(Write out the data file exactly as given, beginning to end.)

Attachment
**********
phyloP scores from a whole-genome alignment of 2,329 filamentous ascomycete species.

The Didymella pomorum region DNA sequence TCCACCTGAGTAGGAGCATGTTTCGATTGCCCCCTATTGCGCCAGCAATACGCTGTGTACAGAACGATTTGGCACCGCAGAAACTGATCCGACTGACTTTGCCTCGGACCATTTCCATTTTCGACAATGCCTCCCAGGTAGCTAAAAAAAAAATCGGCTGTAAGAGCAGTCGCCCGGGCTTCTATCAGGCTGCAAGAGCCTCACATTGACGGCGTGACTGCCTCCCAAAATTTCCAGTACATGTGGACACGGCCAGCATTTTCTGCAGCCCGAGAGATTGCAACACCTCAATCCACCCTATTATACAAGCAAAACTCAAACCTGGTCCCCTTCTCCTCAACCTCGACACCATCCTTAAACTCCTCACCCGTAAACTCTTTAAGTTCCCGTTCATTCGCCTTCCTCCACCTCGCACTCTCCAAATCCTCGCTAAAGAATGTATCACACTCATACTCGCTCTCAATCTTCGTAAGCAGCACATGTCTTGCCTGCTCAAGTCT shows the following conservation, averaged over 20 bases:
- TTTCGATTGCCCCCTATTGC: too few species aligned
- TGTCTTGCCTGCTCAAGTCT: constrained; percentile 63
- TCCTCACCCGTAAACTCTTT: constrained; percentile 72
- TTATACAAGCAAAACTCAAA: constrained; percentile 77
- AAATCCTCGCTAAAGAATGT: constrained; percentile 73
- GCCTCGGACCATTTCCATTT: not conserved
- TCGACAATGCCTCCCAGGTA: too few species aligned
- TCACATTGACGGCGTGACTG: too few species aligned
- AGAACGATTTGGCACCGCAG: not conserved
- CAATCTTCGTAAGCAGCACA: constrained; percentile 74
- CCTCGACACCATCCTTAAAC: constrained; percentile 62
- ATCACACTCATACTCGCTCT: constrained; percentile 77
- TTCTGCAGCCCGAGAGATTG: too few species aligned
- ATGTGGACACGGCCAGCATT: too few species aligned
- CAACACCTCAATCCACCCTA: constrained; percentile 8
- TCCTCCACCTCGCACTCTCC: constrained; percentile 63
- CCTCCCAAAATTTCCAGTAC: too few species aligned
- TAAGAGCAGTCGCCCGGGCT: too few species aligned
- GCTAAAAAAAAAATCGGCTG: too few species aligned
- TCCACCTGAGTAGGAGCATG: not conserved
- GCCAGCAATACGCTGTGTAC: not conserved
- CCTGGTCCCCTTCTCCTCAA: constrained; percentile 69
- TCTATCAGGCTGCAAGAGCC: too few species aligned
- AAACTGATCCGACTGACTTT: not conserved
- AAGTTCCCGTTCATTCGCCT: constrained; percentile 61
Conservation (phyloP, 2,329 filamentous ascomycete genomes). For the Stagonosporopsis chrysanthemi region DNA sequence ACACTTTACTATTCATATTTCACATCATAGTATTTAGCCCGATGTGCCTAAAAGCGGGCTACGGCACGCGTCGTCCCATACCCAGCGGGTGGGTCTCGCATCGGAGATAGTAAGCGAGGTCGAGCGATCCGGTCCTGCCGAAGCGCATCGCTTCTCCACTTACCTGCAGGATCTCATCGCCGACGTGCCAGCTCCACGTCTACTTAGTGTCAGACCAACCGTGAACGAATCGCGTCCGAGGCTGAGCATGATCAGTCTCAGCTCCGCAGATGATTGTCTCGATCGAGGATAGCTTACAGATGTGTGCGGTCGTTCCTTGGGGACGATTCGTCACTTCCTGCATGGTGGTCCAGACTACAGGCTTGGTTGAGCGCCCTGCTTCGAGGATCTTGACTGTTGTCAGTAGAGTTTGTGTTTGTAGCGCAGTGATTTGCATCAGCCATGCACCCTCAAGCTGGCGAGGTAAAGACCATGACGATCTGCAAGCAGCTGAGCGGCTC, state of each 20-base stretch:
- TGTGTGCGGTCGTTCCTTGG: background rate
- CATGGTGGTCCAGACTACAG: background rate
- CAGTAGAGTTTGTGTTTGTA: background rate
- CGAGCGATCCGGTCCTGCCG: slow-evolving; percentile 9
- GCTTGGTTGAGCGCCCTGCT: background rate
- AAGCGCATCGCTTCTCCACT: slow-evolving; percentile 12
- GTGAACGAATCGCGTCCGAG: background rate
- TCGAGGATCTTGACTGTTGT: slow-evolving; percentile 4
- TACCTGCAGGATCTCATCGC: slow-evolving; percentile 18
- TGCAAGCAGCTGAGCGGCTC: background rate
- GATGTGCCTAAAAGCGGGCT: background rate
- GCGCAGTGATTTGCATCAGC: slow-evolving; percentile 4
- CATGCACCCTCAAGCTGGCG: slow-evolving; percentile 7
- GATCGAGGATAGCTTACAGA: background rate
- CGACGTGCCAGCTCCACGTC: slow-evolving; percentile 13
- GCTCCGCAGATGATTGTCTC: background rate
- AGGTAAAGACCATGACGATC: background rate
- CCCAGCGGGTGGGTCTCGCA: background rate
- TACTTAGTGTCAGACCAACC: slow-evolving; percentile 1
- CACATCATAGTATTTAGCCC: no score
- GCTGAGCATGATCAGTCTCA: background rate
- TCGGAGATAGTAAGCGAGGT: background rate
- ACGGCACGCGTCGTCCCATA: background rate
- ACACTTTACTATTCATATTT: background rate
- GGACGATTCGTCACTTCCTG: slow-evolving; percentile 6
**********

phyloP scores from a whole-genome alignment of 2,329 filamentous ascomycete species.

The Didymella pomorum region DNA sequence TCCACCTGAGTAGGAGCATGTTTCGATTGCCCCCTATTGCGCCAGCAATACGCTGTGTACAGAACGATTTGGCACCGCAGAAACTGATCCGACTGACTTTGCCTCGGACCATTTCCATTTTCGACAATGCCTCCCAGGTAGCTAAAAAAAAAATCGGCTGTAAGAGCAGTCGCCCGGGCTTCTATCAGGCTGCAAGAGCCTCACATTGACGGCGTGACTGCCTCCCAAAATTTCCAGTACATGTGGACACGGCCAGCATTTTCTGCAGCCCGAGAGATTGCAACACCTCAATCCACCCTATTATACAAGCAAAACTCAAACCTGGTCCCCTTCTCCTCAACCTCGACACCATCCTTAAACTCCTCACCCGTAAACTCTTTAAGTTCCCGTTCATTCGCCTTCCTCCACCTCGCACTCTCCAAATCCTCGCTAAAGAATGTATCACACTCATACTCGCTCTCAATCTTCGTAAGCAGCACATGTCTTGCCTGCTCAAGTCT shows the following conservation, averaged over 20 bases:
- TTTCGATTGCCCCCTATTGC: too few species aligned
- TGTCTTGCCTGCTCAAGTCT: constrained; percentile 63
- TCCTCACCCGTAAACTCTTT: constrained; percentile 72
- TTATACAAGCAAAACTCAAA: constrained; percentile 77
- AAATCCTCGCTAAAGAATGT: constrained; percentile 73
- GCCTCGGACCATTTCCATTT: not conserved
- TCGACAATGCCTCCCAGGTA: too few species aligned
- TCACATTGACGGCGTGACTG: too few species aligned
- AGAACGATTTGGCACCGCAG: not conserved
- CAATCTTCGTAAGCAGCACA: constrained; percentile 74
- CCTCGACACCATCCTTAAAC: constrained; percentile 62
- ATCACACTCATACTCGCTCT: constrained; percentile 77
- TTCTGCAGCCCGAGAGATTG: too few species aligned
- ATGTGGACACGGCCAGCATT: too few species aligned
- CAACACCTCAATCCACCCTA: constrained; percentile 8
- TCCTCCACCTCGCACTCTCC: constrained; percentile 63
- CCTCCCAAAATTTCCAGTAC: too few species aligned
- TAAGAGCAGTCGCCCGGGCT: too few species aligned
- GCTAAAAAAAAAATCGGCTG: too few species aligned
- TCCACCTGAGTAGGAGCATG: not conserved
- GCCAGCAATACGCTGTGTAC: not conserved
- CCTGGTCCCCTTCTCCTCAA: constrained; percentile 69
- TCTATCAGGCTGCAAGAGCC: too few species aligned
- AAACTGATCCGACTGACTTT: not conserved
- AAGTTCCCGTTCATTCGCCT: constrained; percentile 61
Conservation (phyloP, 2,329 filamentous ascomycete genomes). For the Stagonosporopsis chrysanthemi region DNA sequence ACACTTTACTATTCATATTTCACATCATAGTATTTAGCCCGATGTGCCTAAAAGCGGGCTACGGCACGCGTCGTCCCATACCCAGCGGGTGGGTCTCGCATCGGAGATAGTAAGCGAGGTCGAGCGATCCGGTCCTGCCGAAGCGCATCGCTTCTCCACTTACCTGCAGGATCTCATCGCCGACGTGCCAGCTCCACGTCTACTTAGTGTCAGACCAACCGTGAACGAATCGCGTCCGAGGCTGAGCATGATCAGTCTCAGCTCCGCAGATGATTGTCTCGATCGAGGATAGCTTACAGATGTGTGCGGTCGTTCCTTGGGGACGATTCGTCACTTCCTGCATGGTGGTCCAGACTACAGGCTTGGTTGAGCGCCCTGCTTCGAGGATCTTGACTGTTGTCAGTAGAGTTTGTGTTTGTAGCGCAGTGATTTGCATCAGCCATGCACCCTCAAGCTGGCGAGGTAAAGACCATGACGATCTGCAAGCAGCTGAGCGGCTC, state of each 20-base stretch:
- TGTGTGCGGTCGTTCCTTGG: background rate
- CATGGTGGTCCAGACTACAG: background rate
- CAGTAGAGTTTGTGTTTGTA: background rate
- CGAGCGATCCGGTCCTGCCG: slow-evolving; percentile 9
- GCTTGGTTGAGCGCCCTGCT: background rate
- AAGCGCATCGCTTCTCCACT: slow-evolving; percentile 12
- GTGAACGAATCGCGTCCGAG: background rate
- TCGAGGATCTTGACTGTTGT: slow-evolving; percentile 4
- TACCTGCAGGATCTCATCGC: slow-evolving; percentile 18
- TGCAAGCAGCTGAGCGGCTC: background rate
- GATGTGCCTAAAAGCGGGCT: background rate
- GCGCAGTGATTTGCATCAGC: slow-evolving; percentile 4
- CATGCACCCTCAAGCTGGCG: slow-evolving; percentile 7
- GATCGAGGATAGCTTACAGA: background rate
- CGACGTGCCAGCTCCACGTC: slow-evolving; percentile 13
- GCTCCGCAGATGATTGTCTC: background rate
- AGGTAAAGACCATGACGATC: background rate
- CCCAGCGGGTGGGTCTCGCA: background rate
- TACTTAGTGTCAGACCAACC: slow-evolving; percentile 1
- CACATCATAGTATTTAGCCC: no score
- GCTGAGCATGATCAGTCTCA: background rate
- TCGGAGATAGTAAGCGAGGT: background rate
- ACGGCACGCGTCGTCCCATA: background rate
- ACACTTTACTATTCATATTT: background rate
- GGACGATTCGTCACTTCCTG: slow-evolving; percentile 6